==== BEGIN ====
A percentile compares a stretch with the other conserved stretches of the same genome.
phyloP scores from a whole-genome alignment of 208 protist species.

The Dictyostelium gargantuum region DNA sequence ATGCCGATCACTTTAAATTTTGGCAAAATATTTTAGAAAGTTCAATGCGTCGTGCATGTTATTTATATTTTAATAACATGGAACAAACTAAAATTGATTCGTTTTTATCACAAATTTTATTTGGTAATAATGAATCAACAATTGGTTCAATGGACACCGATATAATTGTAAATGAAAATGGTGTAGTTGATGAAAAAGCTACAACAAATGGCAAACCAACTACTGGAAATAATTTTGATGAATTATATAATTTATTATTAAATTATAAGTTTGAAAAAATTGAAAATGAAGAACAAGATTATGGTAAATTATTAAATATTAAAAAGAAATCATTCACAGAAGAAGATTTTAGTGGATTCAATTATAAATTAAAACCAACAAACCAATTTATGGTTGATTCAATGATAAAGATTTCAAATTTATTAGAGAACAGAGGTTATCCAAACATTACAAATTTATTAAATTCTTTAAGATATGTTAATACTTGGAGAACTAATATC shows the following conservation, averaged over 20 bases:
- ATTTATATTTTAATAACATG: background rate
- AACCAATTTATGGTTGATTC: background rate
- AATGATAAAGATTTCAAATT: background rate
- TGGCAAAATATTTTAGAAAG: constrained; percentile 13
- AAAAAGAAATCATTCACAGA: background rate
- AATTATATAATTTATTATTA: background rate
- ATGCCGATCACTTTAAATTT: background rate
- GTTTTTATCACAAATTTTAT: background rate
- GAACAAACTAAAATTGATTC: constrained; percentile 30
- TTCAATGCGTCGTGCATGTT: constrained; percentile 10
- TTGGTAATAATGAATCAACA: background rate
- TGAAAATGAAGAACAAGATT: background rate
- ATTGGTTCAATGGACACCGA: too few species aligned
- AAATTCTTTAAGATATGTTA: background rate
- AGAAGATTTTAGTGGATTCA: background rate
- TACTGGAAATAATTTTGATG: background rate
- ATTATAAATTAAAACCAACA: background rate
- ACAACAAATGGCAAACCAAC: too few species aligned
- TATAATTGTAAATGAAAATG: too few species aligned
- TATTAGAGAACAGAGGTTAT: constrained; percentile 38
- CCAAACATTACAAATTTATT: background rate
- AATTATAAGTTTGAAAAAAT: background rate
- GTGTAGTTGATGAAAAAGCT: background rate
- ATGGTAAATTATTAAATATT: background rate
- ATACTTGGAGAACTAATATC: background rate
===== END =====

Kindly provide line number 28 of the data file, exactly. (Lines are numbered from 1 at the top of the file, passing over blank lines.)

- ATACTTGGAGAACTAATATC: background rate